More Beer Bars nearby

Lost Gem
Blue & Gold Tavern 1 Bars Beer Bars Sports Bars East Village

Blue & Gold Tavern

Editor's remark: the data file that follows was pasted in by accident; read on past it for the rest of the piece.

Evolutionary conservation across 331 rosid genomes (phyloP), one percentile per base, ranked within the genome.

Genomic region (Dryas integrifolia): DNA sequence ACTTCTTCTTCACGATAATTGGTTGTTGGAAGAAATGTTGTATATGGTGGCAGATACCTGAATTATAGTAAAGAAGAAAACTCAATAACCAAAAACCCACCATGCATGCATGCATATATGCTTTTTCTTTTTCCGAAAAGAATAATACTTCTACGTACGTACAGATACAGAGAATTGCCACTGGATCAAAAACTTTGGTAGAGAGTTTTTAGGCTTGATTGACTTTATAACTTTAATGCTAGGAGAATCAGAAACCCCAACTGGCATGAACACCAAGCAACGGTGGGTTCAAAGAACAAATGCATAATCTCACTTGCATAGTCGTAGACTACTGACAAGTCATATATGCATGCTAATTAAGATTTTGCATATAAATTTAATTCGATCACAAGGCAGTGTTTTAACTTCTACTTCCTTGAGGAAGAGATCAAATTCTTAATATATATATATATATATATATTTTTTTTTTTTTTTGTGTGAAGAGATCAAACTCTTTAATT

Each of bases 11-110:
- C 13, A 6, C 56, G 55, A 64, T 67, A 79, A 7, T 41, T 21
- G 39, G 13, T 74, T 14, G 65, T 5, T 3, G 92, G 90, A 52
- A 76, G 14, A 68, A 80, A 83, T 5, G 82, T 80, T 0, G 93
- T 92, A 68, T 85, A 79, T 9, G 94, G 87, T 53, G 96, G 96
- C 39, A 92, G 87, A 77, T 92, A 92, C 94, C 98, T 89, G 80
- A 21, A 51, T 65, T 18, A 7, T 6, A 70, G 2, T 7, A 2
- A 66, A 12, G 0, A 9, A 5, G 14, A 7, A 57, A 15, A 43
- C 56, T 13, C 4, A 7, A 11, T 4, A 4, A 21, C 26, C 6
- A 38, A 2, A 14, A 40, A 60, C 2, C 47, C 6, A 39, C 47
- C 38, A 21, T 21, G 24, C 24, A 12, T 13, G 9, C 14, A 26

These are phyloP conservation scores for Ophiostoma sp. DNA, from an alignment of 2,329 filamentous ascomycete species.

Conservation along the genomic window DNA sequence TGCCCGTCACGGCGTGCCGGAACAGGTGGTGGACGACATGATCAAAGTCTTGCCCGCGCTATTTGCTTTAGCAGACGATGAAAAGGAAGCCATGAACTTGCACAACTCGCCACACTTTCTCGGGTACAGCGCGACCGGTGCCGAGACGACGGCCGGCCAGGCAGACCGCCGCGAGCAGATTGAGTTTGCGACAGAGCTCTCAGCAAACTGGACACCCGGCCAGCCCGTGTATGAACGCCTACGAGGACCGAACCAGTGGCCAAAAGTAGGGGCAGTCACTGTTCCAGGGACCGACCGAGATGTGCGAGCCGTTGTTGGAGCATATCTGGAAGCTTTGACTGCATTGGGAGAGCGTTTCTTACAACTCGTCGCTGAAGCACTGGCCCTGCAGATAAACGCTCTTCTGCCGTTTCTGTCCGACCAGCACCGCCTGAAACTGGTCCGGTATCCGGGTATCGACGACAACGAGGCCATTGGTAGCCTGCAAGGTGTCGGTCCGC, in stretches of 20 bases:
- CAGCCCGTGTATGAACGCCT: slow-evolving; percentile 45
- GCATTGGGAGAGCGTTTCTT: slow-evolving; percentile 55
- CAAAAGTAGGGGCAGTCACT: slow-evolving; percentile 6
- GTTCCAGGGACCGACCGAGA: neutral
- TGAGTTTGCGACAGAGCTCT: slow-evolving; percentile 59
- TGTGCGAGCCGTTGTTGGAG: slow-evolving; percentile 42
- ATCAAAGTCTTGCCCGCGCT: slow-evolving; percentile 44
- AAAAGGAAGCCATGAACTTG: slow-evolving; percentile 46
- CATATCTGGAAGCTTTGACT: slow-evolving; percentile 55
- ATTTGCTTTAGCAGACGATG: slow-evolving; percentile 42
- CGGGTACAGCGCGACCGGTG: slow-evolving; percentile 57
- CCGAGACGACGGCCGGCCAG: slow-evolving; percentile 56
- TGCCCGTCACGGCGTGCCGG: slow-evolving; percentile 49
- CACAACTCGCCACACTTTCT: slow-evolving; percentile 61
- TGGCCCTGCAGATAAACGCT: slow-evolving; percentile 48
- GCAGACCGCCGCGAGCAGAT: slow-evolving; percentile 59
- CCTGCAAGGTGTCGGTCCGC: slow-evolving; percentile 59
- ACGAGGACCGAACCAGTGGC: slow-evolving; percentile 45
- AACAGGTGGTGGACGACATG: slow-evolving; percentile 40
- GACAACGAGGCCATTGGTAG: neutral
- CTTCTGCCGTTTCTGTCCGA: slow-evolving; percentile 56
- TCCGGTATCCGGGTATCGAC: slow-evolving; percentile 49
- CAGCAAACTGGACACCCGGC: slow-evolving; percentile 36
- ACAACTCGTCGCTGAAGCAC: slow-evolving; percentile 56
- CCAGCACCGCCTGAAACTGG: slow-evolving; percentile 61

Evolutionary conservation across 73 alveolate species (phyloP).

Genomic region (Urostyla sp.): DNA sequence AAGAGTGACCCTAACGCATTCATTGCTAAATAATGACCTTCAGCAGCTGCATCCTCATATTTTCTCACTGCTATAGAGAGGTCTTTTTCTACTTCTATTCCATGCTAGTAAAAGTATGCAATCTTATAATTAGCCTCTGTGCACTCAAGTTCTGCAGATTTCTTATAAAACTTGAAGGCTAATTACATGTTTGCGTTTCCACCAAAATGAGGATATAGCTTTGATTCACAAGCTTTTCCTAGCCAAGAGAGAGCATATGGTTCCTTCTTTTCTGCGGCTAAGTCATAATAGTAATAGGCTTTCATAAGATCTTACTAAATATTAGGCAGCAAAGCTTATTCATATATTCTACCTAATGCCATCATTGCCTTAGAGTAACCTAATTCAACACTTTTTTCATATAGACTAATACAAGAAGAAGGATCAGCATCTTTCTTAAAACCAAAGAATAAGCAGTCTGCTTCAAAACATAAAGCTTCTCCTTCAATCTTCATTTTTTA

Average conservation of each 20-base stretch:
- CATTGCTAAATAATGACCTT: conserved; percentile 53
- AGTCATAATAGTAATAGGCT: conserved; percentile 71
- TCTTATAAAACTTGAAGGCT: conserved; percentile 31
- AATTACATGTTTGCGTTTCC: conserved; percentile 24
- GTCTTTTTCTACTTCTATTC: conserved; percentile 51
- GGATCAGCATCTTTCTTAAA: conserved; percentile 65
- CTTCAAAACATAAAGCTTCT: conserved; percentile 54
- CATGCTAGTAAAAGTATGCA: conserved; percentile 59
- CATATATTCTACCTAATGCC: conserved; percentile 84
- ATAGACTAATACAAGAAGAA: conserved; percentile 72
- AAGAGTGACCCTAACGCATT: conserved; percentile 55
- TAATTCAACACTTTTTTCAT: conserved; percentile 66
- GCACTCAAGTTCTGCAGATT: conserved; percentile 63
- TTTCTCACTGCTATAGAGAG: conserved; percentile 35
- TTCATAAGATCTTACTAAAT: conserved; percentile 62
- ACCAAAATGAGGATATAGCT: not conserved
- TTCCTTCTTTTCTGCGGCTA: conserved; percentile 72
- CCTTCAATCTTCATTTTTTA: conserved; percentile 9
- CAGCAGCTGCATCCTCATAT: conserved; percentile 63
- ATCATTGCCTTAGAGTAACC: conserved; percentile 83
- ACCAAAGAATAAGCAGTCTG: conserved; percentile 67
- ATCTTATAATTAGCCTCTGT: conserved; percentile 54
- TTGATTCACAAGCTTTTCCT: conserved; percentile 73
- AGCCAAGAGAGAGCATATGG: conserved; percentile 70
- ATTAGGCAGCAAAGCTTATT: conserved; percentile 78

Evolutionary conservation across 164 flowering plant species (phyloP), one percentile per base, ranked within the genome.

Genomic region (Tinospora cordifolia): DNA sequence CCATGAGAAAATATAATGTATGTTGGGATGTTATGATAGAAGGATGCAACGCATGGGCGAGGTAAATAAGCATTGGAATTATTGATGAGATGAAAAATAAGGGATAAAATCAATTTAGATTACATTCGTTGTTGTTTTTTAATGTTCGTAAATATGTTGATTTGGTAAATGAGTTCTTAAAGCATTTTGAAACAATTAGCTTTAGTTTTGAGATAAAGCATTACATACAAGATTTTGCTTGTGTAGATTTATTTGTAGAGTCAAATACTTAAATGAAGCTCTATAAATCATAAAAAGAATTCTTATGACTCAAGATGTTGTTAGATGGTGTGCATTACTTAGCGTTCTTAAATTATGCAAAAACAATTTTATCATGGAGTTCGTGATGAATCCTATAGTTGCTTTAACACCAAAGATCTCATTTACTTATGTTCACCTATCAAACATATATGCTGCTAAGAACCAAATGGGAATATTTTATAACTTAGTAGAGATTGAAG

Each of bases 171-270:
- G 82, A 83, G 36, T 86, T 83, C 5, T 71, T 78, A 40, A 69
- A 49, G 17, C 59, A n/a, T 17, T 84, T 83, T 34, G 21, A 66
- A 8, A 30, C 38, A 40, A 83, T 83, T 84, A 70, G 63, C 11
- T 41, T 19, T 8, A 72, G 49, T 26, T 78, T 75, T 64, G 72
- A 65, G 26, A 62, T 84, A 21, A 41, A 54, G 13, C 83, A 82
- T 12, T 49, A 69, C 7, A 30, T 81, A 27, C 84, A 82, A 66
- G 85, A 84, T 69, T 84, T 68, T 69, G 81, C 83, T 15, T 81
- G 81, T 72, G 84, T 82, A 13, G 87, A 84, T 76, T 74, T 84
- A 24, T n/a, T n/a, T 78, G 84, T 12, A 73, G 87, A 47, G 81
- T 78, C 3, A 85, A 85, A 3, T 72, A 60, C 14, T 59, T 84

“By 1958, it was a social club. My grandfather's friends from Ukraine — everyone who had survived WWII — were spending time here.” Mike’s grandfather, Michael Roscishewsky Sr., was very strict. He had a set of rules by which he ran Blue & Gold, named for the colors of his country’s flag. He wore a three-piece suit and tie topped with an apron every day. He also would not allow in anyone wearing denim, and women could not come in unaccompanied. “When he ultimately let women come in on their own, as well as people wearing jeans, he thought it was the end of the world,” Mike shared.Mike’s grandfather traveled through Germany in the 1940s, then to England, and eventually landed in the East Village. He owned a grocery store on 10th Street, saved up enough money, and opened Blue & Gold. He ran the bar until he retired in 1981, and his daughter, Julia, Mike’s mom, took over. On Christmas Eve of 1989, when Mike was only seventeen, the bartender took the evening off. “I covered her shift, and since then I have worked behind the bar, here and there, while running the whole place. My mom retired in full in 2002.” Back in the day, Blue & Gold opened at 9 a.m. as they welcomed the retired firemen, police officers, and other members of the community. “We were a family. If I was five minutes late, there was always a line of retired guys waiting for me.” In the 1970s, Mike’s grandfather was one of the first to have a color TV, allowing people to come in to watch the Yankees. He also had an air conditioner, making it the place that everyone wanted to spend time. The flow of clientele was slow and steady: they would come in from opening until noon, have two or three drinks, and leave, and then the next shift would arrive to occupy the barstools between noon and 6 p.m. “They had their quotas of what they could drink and afford. Nobody drinks like that anymore.”As the scene in the East Village began to change, Mike witnessed Blue & Gold transform from a place for old Ukrainians, to a hangout for musicians, poets, and artists, to becoming a college bar. During the week, they would greet the older clientele and on the weekends the younger folk. More recently, Mike found there is a switch where the regulars change up every five years or so. “Most come to New York with a hope and a dream and it takes them about this amount of time to realize it isn't, necessarily, going to work. However, all roads continue to lead to Blue & Gold. If you come to New York, you find your way to us.”